I am running coinsmack.com, which uses bitcoin micro-transactions to vote things up, and the person who posted
I am working on an automated payout system, and would like to make it fairly instant (the second you get bitcoins on your post, the post will send bitcoins to you).
Can anyone spell out what the most common mining software uses as an algorithm to ignore transactions it deems as likely spam? What is the calculation of the fee required, and is it based on the number of bitcoins in the transaction?
If the transaction has any output less than 0.01 it is considered suspiciously spamlike and will need to provide a fee, at least by most of the software out there (see also: https://en.bitcoin.it/wiki/Transaction_fees
). It isn't just mining nodes you need to worry about, without meeting this anti-DOS rule most nodes won't even forward your transactions along.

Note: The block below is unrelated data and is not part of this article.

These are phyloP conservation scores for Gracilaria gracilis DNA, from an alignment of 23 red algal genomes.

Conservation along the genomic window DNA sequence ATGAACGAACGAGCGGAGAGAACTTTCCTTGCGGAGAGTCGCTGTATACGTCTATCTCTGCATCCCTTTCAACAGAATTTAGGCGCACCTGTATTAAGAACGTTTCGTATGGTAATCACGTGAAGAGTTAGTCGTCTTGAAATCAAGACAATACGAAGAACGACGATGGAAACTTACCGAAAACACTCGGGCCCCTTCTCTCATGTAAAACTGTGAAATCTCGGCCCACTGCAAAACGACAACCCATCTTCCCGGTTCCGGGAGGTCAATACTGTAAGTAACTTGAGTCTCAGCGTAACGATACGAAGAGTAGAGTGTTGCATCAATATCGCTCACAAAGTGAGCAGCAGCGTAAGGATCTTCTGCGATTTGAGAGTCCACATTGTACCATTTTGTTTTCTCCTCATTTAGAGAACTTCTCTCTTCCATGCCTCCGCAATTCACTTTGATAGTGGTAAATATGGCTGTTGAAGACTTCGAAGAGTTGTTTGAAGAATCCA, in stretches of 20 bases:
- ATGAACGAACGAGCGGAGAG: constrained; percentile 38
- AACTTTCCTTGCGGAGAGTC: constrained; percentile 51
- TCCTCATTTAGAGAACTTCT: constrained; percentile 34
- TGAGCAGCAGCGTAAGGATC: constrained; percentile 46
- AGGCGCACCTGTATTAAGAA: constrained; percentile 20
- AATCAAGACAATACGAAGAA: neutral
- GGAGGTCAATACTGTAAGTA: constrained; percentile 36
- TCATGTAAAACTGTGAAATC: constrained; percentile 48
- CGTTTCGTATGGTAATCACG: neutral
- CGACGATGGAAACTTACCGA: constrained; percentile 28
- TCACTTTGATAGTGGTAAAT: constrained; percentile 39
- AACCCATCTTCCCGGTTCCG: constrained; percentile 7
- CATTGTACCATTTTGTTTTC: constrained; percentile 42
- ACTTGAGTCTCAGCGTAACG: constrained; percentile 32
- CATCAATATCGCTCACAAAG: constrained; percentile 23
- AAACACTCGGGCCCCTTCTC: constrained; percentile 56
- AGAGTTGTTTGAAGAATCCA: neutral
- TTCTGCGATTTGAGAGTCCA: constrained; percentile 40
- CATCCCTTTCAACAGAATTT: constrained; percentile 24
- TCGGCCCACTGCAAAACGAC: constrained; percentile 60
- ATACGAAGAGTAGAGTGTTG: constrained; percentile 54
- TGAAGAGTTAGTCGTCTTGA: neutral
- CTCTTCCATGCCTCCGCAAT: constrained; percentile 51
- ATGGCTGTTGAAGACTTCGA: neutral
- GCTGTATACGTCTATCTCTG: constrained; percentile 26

The unmodified reference client will automatically add the small fees it believes are _required_ by the network due to the anti-dos rules, even if you have paytxfee set to zero.
I encourage you to maintain a balance, and if you have auto-payout only pay when the users hit some fairly large threshold on the order of 0.1 to 1.0. By maintaining some balances and doing bulk operations you'll also increase your ability to use sendmany, which will reduce chain traffic and require less fees from you (less risk of looking spamlike).
A great number of users only run their clients intermittently and if they've been offline for a bit no transaction is going to be instant to their client from their perspective as they'll need to catch up. They probably won't see it at all until it's mined, which may be an especially long time if your payments look spammy. Payments within your system will always look instant to your users of course.
More importantly, you do your users a disservice by paying them tiny amounts frequently. When they go to respend those coins they'll each add to the input data size of their spending transaction— and the user will end up paying more fees overall then if they'd just been paid in bigger chunks a little less frequently.